Updated: 8:45 p.m., July 9
Record-breaking heat and tinderbox conditions are fueling large fires across Northwest Montana, and residents near Rogers Mountain west of Kalispell and the Thompson River area are being warned about rapid fire behavior.
The Lazier Creek Fire, burning south of U.S. Highway 2 and Middle Thompson Lake, ballooned from 40 acres to more than 400 on Sunday afternoon and is actively burning in grass, brush and timber. A smoke column was visible in Kalispell in the afternoon.
Pre-evacuation notices have been issued for the area of Bend Ranger Station, according to fire officials.
West of Kalispell, the Rogers Fire north of U.S. Highway 2 and Loon Lake was started in the drainage east of Rogers Mountain and has burned more than 50 acres by Sunday evening. The fire grew rapidly Sunday afternoon amid high temperatures in dry brush and timber. Fire managers are recommending pre-evacuation orders for residents in the Whispering Pines neighborhood near Happy’s Inn, according to officials.
Several helicopters and crews are responding to the blaze, which has become a regional priority, and a Type II incident command team is slated to assume control early Monday. Wind is pushing the fire south toward the highway, according to fire officials.
“It’s making a run right now. It’s getting pushed toward structures and homes north of U.S. Highway 2,” Ali Ulwelling, DNRC spokesperson, said Sunday afternoon.
Heavy air tankers have been ordered along with two large scooper aircraft, she said.
“Demand for resources is high, but this has become a priority fire,” she said.
There is a two-stage process for evacuations. The first stage is informing residents to prepare for potential evacuation orders, and if the situation worsens, authorities will enact an evacuation.
The fire remains a few miles from any structures, she said.
Ulwelling said the situation is unfolding rapidly and will provide additional information when it becomes available.
Thunderstorms that swept Northwest Montana Friday afternoon resulted in several new lightning fires actively burning between Kalispell and Libby.
Among the largest fires in the region, an 80-acre blaze is burning near Lazier Creek near Plains. The Rogers Mountain Fire near Libby has burned more than 40 acres. The Grubb Mountain Fire, also near Libby, has burned more than 11 acres.
Other fires range in size from one-tenth of an acre up to 7 acres.
Firefighting resources, including engines and helicopters, are stretched thin at this time but are working hard to contain the new starts, according to Ali Ulwelling, wildfire prevention, education and information specialist with Montana Department of Natural Resources and Conservation.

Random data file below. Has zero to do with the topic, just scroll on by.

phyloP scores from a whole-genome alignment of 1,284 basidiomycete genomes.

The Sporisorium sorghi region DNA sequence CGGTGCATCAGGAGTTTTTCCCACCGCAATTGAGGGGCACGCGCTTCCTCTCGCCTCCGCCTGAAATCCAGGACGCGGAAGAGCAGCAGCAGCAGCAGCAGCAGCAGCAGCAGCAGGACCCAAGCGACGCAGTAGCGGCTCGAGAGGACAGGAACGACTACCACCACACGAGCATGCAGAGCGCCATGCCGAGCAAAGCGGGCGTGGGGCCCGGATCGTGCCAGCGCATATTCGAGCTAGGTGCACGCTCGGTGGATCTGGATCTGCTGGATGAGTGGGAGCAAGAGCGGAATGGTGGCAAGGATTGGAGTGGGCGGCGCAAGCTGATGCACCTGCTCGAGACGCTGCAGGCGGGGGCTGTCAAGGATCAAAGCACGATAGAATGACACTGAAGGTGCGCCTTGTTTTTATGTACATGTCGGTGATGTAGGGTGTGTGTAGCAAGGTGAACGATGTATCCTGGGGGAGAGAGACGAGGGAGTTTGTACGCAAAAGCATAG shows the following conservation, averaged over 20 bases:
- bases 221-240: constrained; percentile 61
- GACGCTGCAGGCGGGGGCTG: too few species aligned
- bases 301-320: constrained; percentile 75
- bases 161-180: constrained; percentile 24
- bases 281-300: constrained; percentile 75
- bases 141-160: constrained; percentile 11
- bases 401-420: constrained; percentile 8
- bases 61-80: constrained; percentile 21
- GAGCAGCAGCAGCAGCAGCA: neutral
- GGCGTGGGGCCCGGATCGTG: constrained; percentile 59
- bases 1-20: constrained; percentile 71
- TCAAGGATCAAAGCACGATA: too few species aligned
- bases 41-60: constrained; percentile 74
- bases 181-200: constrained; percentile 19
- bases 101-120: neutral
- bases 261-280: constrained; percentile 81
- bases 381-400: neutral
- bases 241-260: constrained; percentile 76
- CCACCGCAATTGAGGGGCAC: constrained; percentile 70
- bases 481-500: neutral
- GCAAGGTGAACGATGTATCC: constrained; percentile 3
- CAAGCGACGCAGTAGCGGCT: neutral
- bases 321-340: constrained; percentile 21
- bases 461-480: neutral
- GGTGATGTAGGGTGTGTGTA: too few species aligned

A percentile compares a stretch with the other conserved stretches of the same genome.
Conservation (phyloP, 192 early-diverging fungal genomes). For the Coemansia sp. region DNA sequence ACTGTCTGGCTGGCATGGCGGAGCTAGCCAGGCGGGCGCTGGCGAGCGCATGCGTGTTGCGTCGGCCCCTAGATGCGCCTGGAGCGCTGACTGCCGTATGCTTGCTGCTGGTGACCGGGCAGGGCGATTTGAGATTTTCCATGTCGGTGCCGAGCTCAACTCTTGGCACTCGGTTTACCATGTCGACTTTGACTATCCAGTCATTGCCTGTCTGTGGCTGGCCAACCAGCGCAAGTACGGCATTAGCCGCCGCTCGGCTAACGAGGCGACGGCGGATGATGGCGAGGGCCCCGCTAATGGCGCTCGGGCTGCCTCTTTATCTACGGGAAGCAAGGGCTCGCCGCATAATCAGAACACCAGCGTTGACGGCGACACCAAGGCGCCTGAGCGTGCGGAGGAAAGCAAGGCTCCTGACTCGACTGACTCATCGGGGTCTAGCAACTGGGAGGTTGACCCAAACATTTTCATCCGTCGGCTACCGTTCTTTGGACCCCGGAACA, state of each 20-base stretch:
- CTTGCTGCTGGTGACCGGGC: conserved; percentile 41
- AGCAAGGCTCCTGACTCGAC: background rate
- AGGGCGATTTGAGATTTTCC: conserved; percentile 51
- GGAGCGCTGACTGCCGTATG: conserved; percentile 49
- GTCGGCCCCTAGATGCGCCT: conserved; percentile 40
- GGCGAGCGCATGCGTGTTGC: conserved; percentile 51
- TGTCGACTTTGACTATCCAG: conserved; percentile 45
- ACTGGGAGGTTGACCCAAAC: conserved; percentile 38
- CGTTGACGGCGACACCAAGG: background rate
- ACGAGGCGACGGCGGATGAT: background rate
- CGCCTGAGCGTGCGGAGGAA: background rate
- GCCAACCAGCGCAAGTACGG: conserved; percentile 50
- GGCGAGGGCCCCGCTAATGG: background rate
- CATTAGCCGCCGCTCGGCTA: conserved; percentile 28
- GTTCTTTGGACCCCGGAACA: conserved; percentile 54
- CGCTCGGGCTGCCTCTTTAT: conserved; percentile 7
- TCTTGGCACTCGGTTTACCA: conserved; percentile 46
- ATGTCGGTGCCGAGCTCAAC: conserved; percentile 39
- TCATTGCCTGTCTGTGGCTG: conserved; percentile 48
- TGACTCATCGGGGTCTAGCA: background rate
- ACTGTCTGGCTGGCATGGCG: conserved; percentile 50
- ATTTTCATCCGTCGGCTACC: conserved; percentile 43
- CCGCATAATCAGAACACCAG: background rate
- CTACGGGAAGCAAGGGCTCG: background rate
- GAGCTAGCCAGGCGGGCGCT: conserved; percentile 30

The DNRC has responded to 16 fires in the last 48 hours on state lands in Northwest Montana, Ulwelling said.
“The fuels are very receptive (to fire danger),” Ulwelling said.
The Flathead National Forest has elevated its fire danger to “high” as hot, dry conditions persist across the region.
Interagency fire managers are asking the public to be aware of dry brush and grass, hotter-than-average weather forecasted for next week, and the real potential for wildfires to grow quickly.
Below-average rainfall, wind and warm weather in June resulted in dry forest fuels and more fires than average in June and the first week of July, Ulwelling said. Kalispell set a record on July 8 after hitting 96 degrees, breaking the previous record of 94 degrees set in 1964.
Each year about 80 percent of wildfires in the Flathead area are human-caused, Ulwelling said.
Tips for preventing fires:
— Never leave your campfire unattended. Have a bucket of water and a shovel on hand and make sure your campfire is cold to the touch before leaving.
— If pulling a boat or camper trailer, adjust chains so that they are not touching the ground. Dragging chains produce sparks that may ignite grassfires along roadsides.
— Avoid driving or parking hot vehicles in dry grass.
— And last, just a reminder that NO debris burning is allowed during the months of July, August, and September due to fire season. Typically, escaped and illegal debris burns are one of the top causes of wildfires in the Flathead area.